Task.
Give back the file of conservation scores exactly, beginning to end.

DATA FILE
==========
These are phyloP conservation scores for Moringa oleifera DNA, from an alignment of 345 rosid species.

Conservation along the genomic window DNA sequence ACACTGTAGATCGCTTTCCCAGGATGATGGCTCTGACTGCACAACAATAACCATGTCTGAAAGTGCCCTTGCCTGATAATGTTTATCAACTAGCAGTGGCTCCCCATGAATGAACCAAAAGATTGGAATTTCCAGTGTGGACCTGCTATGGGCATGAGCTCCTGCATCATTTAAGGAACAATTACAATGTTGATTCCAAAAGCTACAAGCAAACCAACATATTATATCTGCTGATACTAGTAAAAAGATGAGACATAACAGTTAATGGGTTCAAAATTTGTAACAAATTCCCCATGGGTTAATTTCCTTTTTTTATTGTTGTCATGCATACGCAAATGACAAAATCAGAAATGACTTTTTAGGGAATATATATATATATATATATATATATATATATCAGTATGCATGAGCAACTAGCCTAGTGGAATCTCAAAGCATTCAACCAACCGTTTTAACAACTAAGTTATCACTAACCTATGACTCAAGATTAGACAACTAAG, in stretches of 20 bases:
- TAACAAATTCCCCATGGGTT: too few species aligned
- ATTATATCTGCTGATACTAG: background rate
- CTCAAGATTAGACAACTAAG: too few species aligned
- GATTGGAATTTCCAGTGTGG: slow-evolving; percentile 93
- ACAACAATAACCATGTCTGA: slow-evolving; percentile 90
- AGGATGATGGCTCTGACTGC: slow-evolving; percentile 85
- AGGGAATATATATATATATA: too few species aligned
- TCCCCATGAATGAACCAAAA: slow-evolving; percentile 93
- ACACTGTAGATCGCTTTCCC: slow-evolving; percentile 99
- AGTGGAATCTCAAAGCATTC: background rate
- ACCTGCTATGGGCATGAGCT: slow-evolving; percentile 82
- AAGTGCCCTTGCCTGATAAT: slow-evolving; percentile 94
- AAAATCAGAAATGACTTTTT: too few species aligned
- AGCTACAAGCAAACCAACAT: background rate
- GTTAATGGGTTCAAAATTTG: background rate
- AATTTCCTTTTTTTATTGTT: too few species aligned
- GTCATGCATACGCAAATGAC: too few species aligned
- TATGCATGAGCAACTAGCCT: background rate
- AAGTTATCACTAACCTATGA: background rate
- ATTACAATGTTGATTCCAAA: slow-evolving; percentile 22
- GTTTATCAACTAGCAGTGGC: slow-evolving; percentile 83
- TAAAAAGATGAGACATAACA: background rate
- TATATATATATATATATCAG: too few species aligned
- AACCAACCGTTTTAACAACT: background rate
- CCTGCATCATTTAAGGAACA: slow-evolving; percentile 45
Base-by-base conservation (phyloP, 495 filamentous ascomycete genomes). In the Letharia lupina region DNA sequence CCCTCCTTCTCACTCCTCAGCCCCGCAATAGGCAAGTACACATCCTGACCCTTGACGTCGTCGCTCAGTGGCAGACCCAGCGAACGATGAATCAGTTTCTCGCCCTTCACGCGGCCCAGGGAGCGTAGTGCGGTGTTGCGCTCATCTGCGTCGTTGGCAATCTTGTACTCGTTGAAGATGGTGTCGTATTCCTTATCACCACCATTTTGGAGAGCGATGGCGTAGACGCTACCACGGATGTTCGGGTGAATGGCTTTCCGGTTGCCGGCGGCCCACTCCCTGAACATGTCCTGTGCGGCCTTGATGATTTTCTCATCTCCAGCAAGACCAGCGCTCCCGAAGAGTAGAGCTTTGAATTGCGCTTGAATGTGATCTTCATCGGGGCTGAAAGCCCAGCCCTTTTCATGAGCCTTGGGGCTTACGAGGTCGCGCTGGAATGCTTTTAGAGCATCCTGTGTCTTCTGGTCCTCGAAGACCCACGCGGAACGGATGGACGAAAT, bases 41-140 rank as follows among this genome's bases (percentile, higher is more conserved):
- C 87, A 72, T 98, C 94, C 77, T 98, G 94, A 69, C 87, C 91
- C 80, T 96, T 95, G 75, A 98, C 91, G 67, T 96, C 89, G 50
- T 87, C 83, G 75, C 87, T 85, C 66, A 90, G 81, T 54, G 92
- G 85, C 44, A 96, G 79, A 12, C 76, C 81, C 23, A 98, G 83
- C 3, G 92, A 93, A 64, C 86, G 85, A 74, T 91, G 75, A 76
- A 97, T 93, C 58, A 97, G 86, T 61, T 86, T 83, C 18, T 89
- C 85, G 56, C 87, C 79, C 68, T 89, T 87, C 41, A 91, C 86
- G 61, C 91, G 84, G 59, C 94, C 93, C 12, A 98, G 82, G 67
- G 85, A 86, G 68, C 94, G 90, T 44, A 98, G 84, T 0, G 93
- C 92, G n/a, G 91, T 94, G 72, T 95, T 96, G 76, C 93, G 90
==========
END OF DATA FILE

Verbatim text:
These are phyloP conservation scores for Moringa oleifera DNA, from an alignment of 345 rosid species.

Conservation along the genomic window DNA sequence ACACTGTAGATCGCTTTCCCAGGATGATGGCTCTGACTGCACAACAATAACCATGTCTGAAAGTGCCCTTGCCTGATAATGTTTATCAACTAGCAGTGGCTCCCCATGAATGAACCAAAAGATTGGAATTTCCAGTGTGGACCTGCTATGGGCATGAGCTCCTGCATCATTTAAGGAACAATTACAATGTTGATTCCAAAAGCTACAAGCAAACCAACATATTATATCTGCTGATACTAGTAAAAAGATGAGACATAACAGTTAATGGGTTCAAAATTTGTAACAAATTCCCCATGGGTTAATTTCCTTTTTTTATTGTTGTCATGCATACGCAAATGACAAAATCAGAAATGACTTTTTAGGGAATATATATATATATATATATATATATATATATCAGTATGCATGAGCAACTAGCCTAGTGGAATCTCAAAGCATTCAACCAACCGTTTTAACAACTAAGTTATCACTAACCTATGACTCAAGATTAGACAACTAAG, in stretches of 20 bases:
- TAACAAATTCCCCATGGGTT: too few species aligned
- ATTATATCTGCTGATACTAG: background rate
- CTCAAGATTAGACAACTAAG: too few species aligned
- GATTGGAATTTCCAGTGTGG: slow-evolving; percentile 93
- ACAACAATAACCATGTCTGA: slow-evolving; percentile 90
- AGGATGATGGCTCTGACTGC: slow-evolving; percentile 85
- AGGGAATATATATATATATA: too few species aligned
- TCCCCATGAATGAACCAAAA: slow-evolving; percentile 93
- ACACTGTAGATCGCTTTCCC: slow-evolving; percentile 99
- AGTGGAATCTCAAAGCATTC: background rate
- ACCTGCTATGGGCATGAGCT: slow-evolving; percentile 82
- AAGTGCCCTTGCCTGATAAT: slow-evolving; percentile 94
- AAAATCAGAAATGACTTTTT: too few species aligned
- AGCTACAAGCAAACCAACAT: background rate
- GTTAATGGGTTCAAAATTTG: background rate
- AATTTCCTTTTTTTATTGTT: too few species aligned
- GTCATGCATACGCAAATGAC: too few species aligned
- TATGCATGAGCAACTAGCCT: background rate
- AAGTTATCACTAACCTATGA: background rate
- ATTACAATGTTGATTCCAAA: slow-evolving; percentile 22
- GTTTATCAACTAGCAGTGGC: slow-evolving; percentile 83
- TAAAAAGATGAGACATAACA: background rate
- TATATATATATATATATCAG: too few species aligned
- AACCAACCGTTTTAACAACT: background rate
- CCTGCATCATTTAAGGAACA: slow-evolving; percentile 45
Base-by-base conservation (phyloP, 495 filamentous ascomycete genomes). In the Letharia lupina region DNA sequence CCCTCCTTCTCACTCCTCAGCCCCGCAATAGGCAAGTACACATCCTGACCCTTGACGTCGTCGCTCAGTGGCAGACCCAGCGAACGATGAATCAGTTTCTCGCCCTTCACGCGGCCCAGGGAGCGTAGTGCGGTGTTGCGCTCATCTGCGTCGTTGGCAATCTTGTACTCGTTGAAGATGGTGTCGTATTCCTTATCACCACCATTTTGGAGAGCGATGGCGTAGACGCTACCACGGATGTTCGGGTGAATGGCTTTCCGGTTGCCGGCGGCCCACTCCCTGAACATGTCCTGTGCGGCCTTGATGATTTTCTCATCTCCAGCAAGACCAGCGCTCCCGAAGAGTAGAGCTTTGAATTGCGCTTGAATGTGATCTTCATCGGGGCTGAAAGCCCAGCCCTTTTCATGAGCCTTGGGGCTTACGAGGTCGCGCTGGAATGCTTTTAGAGCATCCTGTGTCTTCTGGTCCTCGAAGACCCACGCGGAACGGATGGACGAAAT, bases 41-140 rank as follows among this genome's bases (percentile, higher is more conserved):
- C 87, A 72, T 98, C 94, C 77, T 98, G 94, A 69, C 87, C 91
- C 80, T 96, T 95, G 75, A 98, C 91, G 67, T 96, C 89, G 50
- T 87, C 83, G 75, C 87, T 85, C 66, A 90, G 81, T 54, G 92
- G 85, C 44, A 96, G 79, A 12, C 76, C 81, C 23, A 98, G 83
- C 3, G 92, A 93, A 64, C 86, G 85, A 74, T 91, G 75, A 76
- A 97, T 93, C 58, A 97, G 86, T 61, T 86, T 83, C 18, T 89
- C 85, G 56, C 87, C 79, C 68, T 89, T 87, C 41, A 91, C 86
- G 61, C 91, G 84, G 59, C 94, C 93, C 12, A 98, G 82, G 67
- G 85, A 86, G 68, C 94, G 90, T 44, A 98, G 84, T 0, G 93
- C 92, G n/a, G 91, T 94, G 72, T 95, T 96, G 76, C 93, G 90